Parents teaching daughter how to drive

With support from local mobility and equity advocates, the Council approved a motion to improve street safety and streamline implementation of the city’s Mobility Plan.

In 2015, the City of Los Angeles approved its Mobility Plan 2035, designating an immense network of bus lanes, pedestrian-priority areas, and protected bikeways. It also reinforced the City’s commitment to ending traffic deaths by ratifying Vision Zero.

The Council’s motion would direct the City Attorney to prepare a safe streets ordinance based on the Healthy Streets LA Ballot Measure. This would require the city to do improvements listed on the Mobility Plan when streets are resurfaced.

This motion differentiates from the Healthy Streets Ballot Measure by prioritizing low-income neighborhoods, ensuring proper engagement takes place and integrating broader improvement, such as street lighting, sidewalk repair, and crosswalks. It also establishes an equitable local hire program to bring community improvement jobs to these disadvantaged areas.

The Los Angeles Department of Transportation (LADOT) has developed a High Injury Network showing the 6% of Los Angeles’ streets that are the most deadly – causing 70% of deaths and severe injuries. These streets are overwhelmingly located in working-class neighborhoods in South LA, Central LA, and the Northeast San Fernando Valley.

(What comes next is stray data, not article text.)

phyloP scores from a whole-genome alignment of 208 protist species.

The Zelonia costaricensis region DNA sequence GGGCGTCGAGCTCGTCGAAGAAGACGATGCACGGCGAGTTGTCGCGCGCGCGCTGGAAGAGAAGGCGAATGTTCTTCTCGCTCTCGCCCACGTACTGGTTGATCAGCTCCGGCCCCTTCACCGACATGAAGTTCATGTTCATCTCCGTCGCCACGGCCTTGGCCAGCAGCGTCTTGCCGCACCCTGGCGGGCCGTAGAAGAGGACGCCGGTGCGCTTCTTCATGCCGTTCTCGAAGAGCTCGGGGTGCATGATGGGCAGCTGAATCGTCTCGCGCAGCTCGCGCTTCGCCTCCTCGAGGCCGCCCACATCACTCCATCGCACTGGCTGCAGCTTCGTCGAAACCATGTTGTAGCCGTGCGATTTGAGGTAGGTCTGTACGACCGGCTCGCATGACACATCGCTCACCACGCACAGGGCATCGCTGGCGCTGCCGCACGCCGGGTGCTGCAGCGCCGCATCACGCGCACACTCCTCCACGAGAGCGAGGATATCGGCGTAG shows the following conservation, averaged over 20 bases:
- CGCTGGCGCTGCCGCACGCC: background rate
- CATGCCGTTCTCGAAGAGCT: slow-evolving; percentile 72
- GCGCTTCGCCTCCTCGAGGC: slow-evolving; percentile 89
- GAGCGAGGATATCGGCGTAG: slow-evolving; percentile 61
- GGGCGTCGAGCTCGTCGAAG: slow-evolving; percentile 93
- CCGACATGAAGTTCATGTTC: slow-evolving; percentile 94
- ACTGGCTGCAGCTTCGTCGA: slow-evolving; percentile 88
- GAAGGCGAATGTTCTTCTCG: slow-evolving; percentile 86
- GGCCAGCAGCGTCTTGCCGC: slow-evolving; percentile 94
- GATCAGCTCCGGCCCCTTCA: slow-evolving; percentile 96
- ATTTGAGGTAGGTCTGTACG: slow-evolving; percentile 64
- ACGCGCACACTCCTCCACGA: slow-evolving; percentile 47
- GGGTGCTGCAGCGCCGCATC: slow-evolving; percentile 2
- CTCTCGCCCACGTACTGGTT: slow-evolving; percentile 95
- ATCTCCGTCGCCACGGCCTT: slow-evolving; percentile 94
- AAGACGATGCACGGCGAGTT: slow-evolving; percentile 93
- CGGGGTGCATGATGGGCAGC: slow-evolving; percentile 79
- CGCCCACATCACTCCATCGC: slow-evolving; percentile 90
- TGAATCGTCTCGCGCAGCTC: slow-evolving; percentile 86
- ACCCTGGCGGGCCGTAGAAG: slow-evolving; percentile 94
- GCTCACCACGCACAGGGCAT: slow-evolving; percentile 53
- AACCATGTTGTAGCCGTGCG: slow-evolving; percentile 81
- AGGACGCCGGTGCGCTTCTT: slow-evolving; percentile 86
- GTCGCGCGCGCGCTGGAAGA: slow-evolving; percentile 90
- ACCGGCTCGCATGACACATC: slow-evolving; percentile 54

Currently, traffic violence is one of the most serious issues affecting Los Angeles. In 2021, 294 people were killed in traffic related accidents, including 132 pedestrians.

A major barrier to implementing the Mobility Plan has been a lack of coordination amongst the myriad departments that oversee street infrastructure. A key piece of the legislation is establishing a new Unified Project Coordination Office to streamline the street improvement process and encourage coordination between departments.

Currently the City is facing a backlog where, for example, a department is able to resurface a street, but another department is delayed in implementing an aspect of the Mobility Plan at that time. The Unified Project Coordination Office would be tasked with working with the different departments ensuring a timely completion of projects in the Mobility Plan.

The new Unified Project Coordination Office would also serve as a public-facing liaison, working with community-based organizations to obtain neighborhood input while addressing local concerns, specifically surrounding issues of gentrification and displacement. It would also prioritize transparency, creating an interactive dashboard and mapping tool on a publicly accessible website.